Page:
One of the things I was excited about visiting Prague the most was learning more about Jan Hus. On this Reformation Day, I thought it appropriate to remember Jan Hus, and make a second blog post about the trip that my wife and I took to Europe this past October, to see the Passion Play in Oberammergau, Germany.
Jan Hus is a hero in the modern day Czech Republic. Czechs remember him as a courageous individual who stood up against the system. Hus was crushed for his efforts, but a lot Czech history was about being crushed by institutional powers. The story of Hus has inspired resistance efforts in the pursuit of freedom. At the end of World War One, the Czechs were able to throw off centuries of rule by the Habsburg Empire, which included an imposed Roman Catholicism and closing of Protestant churches. In 1938, the Western powers abandoned the Czech nation and delivered it into the hands of Hitler’s Nazi Germany, for the sake of an appeasement that never lasted. After that war, the Czechs eventually threw off the yoke of the Communist Soviet Union, by the early 1990s. Jan Hus has been an inspiration during each cycle.
Sadly, the Christian convictions that underpinned the spirit of Jan Hus have often been neglected in the story. In the early 15th century, Jan Hus was a priest who was able to get his hands on the writings of John Wycliffe. Wycliffe exposed Hus to the very ideas that eventually captivated the mind and heart of the German Reformer, Martin Luther, almost exactly one hundred years later.
However, the printing press had not been invented yet. It would be another 40 years before the Gutenberg Bible would roll off the first printing press. Luther used the new media technology, the 16th century version of the Internet’s social media, to great effect. Jan Hus, on the other hand, had no such media outlet. With no 15th century equivalent of Twitter or Instagram available to him, Jan Hus had very little resources available to advance his message.
In 1414, the popular Prague preacher was summoned to the Council of Constance, to report on what he had been teaching the people of Prague in his sermons. Hus was given a promise of safe conduct, that he not be harmed if he appeared before the council to defend his views about the Bible. He had been preaching to the people in the native Czech language, and not in Latin. He had championed the full authority of the Scriptures, and spoke out against church traditions that he believe contradicted the Bible. He taught that no bishop or pope had the right to call up men to take up arms against others in the name of the church, a direct critique of the Crusading mentality. He believed that Christians should be able to take communion in both kinds, the bread and the wine. He spoke out against indulgences. In many ways, Jan Hus was the Luther before Luther.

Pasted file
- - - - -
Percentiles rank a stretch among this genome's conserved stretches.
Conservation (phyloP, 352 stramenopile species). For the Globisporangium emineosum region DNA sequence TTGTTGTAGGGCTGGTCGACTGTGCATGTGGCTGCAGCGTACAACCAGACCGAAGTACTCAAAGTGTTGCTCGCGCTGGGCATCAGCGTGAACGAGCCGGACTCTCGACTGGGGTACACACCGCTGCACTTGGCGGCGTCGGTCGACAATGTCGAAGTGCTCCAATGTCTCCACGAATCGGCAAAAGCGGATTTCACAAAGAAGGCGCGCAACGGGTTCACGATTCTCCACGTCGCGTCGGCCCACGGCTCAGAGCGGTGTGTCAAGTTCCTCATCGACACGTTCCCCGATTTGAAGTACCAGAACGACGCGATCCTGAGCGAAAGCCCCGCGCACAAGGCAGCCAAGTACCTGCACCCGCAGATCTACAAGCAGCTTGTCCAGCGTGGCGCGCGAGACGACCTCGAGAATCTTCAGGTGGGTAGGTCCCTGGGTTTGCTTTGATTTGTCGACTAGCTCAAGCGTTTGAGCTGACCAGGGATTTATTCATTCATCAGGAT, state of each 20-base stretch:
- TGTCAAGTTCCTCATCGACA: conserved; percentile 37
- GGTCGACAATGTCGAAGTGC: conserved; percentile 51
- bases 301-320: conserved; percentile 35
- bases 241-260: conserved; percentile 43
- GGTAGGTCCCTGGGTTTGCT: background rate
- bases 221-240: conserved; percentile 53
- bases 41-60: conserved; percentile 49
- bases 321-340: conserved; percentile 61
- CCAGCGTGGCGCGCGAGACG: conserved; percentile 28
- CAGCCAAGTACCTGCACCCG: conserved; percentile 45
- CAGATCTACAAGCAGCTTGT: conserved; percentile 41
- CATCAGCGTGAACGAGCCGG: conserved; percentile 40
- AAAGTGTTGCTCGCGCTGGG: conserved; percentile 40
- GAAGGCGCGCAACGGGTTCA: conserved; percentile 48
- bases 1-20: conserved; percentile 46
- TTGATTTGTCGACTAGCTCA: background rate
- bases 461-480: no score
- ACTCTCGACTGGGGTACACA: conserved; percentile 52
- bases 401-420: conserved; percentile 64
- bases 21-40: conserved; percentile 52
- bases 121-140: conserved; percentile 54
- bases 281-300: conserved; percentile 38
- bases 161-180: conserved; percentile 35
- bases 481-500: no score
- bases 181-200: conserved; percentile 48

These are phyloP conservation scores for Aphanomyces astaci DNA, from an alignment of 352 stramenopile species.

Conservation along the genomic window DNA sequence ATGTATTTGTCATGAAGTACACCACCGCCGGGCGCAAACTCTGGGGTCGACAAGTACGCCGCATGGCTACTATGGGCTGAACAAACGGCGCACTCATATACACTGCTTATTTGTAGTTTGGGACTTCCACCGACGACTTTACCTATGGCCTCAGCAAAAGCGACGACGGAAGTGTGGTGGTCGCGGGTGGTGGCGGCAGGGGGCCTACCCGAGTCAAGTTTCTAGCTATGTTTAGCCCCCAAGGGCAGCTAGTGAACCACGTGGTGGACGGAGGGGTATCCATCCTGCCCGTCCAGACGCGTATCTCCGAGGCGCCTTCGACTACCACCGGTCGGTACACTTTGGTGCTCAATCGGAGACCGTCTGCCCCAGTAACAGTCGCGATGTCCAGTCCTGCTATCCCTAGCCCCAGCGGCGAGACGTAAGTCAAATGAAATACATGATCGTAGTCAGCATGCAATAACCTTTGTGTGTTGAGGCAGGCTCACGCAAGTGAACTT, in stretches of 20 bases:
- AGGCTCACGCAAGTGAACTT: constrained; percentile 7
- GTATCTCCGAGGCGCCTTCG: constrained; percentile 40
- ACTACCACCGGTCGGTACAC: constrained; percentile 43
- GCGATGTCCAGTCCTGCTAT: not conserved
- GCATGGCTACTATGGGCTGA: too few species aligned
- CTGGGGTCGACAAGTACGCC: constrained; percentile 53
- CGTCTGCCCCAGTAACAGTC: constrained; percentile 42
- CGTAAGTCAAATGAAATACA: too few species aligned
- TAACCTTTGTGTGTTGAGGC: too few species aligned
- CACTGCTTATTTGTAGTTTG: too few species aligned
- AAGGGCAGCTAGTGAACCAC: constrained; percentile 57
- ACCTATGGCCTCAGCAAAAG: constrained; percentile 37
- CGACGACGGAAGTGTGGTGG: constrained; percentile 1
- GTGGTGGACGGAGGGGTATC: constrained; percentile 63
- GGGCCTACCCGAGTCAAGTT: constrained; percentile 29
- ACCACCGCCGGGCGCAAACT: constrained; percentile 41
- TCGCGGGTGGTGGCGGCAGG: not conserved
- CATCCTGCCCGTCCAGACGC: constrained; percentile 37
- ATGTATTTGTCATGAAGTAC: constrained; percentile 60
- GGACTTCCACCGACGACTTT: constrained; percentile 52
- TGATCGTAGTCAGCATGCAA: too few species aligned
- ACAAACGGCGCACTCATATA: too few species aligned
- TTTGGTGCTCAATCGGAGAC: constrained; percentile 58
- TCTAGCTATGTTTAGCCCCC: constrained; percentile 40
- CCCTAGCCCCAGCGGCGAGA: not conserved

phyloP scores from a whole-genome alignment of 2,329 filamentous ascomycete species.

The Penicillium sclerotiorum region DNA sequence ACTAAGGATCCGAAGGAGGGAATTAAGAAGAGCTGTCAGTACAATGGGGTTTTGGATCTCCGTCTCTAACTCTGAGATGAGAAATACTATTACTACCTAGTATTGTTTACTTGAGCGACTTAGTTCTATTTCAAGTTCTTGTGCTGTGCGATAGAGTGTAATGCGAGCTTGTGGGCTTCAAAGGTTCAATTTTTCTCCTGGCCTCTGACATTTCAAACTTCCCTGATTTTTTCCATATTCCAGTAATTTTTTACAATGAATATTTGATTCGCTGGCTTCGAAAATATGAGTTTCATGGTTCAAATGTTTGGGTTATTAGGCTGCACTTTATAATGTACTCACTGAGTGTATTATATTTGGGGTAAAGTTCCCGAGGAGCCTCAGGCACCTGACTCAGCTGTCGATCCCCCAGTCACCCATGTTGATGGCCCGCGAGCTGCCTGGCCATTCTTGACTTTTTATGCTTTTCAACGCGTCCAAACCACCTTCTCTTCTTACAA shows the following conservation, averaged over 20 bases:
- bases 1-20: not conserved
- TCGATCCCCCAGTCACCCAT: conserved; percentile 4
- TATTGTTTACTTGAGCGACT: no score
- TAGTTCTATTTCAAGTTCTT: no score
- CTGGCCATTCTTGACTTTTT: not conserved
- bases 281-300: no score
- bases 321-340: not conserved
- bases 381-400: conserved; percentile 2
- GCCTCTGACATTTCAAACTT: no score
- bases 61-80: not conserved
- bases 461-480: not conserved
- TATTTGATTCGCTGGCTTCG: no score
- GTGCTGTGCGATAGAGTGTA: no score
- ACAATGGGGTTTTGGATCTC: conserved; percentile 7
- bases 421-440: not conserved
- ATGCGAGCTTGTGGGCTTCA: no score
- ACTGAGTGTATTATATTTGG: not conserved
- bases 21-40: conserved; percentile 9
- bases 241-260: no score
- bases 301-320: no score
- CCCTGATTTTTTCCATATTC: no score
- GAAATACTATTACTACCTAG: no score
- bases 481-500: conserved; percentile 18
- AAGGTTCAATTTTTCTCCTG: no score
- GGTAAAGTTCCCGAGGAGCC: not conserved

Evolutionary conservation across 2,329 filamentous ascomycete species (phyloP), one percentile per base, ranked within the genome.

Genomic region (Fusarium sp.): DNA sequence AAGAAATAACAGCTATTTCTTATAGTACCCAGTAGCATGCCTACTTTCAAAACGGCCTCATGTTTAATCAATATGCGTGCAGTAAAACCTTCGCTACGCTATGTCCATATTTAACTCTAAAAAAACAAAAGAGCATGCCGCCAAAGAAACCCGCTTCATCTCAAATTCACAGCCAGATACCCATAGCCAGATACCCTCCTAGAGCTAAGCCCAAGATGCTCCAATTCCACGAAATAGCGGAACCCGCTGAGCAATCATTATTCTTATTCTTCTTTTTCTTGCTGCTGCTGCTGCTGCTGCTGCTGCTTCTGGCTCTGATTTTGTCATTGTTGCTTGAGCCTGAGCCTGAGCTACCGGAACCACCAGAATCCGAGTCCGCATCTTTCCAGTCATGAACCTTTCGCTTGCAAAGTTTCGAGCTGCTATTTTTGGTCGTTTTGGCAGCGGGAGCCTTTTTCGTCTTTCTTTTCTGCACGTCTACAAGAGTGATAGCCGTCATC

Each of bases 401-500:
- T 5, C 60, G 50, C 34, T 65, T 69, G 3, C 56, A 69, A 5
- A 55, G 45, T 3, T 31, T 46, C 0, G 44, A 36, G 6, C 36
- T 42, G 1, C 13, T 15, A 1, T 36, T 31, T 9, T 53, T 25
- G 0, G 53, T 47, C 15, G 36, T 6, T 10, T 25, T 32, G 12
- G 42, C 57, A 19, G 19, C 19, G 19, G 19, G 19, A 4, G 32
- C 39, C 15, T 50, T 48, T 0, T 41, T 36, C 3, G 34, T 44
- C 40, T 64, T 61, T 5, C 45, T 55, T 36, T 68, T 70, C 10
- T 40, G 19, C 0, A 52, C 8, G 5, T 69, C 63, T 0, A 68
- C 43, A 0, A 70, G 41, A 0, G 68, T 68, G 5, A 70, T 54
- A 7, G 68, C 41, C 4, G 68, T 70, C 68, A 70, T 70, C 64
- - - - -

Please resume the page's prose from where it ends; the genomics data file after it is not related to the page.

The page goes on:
For these type of things, Jan Hus was deemed a heretic at the Council of Constance, which forfeited him the right of safe passage to Constance. Hus had been deceived. So much for such promises, heh?? On July 6, 1415, Jan Hus was burned at the stake.
Hus’ Czech listeners back in Prague were furious. What followed was the Hussite Wars, and eventually the Bohemian church enjoyed a measure of autonomy within the medieval church, joining up to a certain degree with the Protestant efforts of the German and Swiss Reformers, a hundred years later.
As our time in Prague was near the end of our trip to Europe, I was not able to make it over to Jan Hus’ church, Bethlehem Chapel. But I did get to see the great monument sculptured in his honor. The work of the artist, Ladislav Šaloun, was officially unveiled in the main town square of Prague, at the end of World War I, when the first Czech Republic was founded. The sculpture was completed just a few years earlier, at the 500th anniversary of Hus’ martyrdom (1915).
Ironically, the monument in the square stands between two large churches. One church had been a Protestant church, which is now Roman Catholic, and the other had been a Roman Catholic church, and is now Protestant. The main message carved in the monument is “Truth Prevails.”
Though Jan Hus was surely a forerunner to the Protestant Reformation, he differed from the later Reformers on certain matters. While his theological mentor, John Wycliffe, denied the medieval Western doctrine of transubstantiation, Jan Hus was actually okay with transubstantiation. Hus affirmed the real presence of Christ in the communion elements, but he was adamant that Christians be given the opportunity to receive both the bread AND the wine in the Lord’s Supper, in a day when the church generally withheld the wine from the congregation.
So, in some ways, Hus occupied a middle ground between Roman Catholicism and the later 16th century Reformers, like Calvin, Zwingli, and Luther, who all rejected transubstantiation, but who moreover differed among themselves regarding how to think of the Last Supper. In this sense, Hus stands as a model for seeing a type of third-way through the Roman Catholic / Protestant divide. See my previous blogs posts about Jan Hus on Veracity (#1 and #2) for more.
Regardless of what one thinks about the nature of the Last Supper, it is clear that many of the reforms that Jan Hus argued for were surely needed in the medieval church. Sadly, Jan Hus came along at a time when the church was not completely ready to hear his message. However, in 1999, a symposium on Hus was held in Rome where Pope John Paul II issued a historic apology for his “cruel death” and praised him for his “moral courage.”On this Reformation Day, we would do well to consider the contribution of Jan Hus to restore our faith to a truly Biblical Christianity.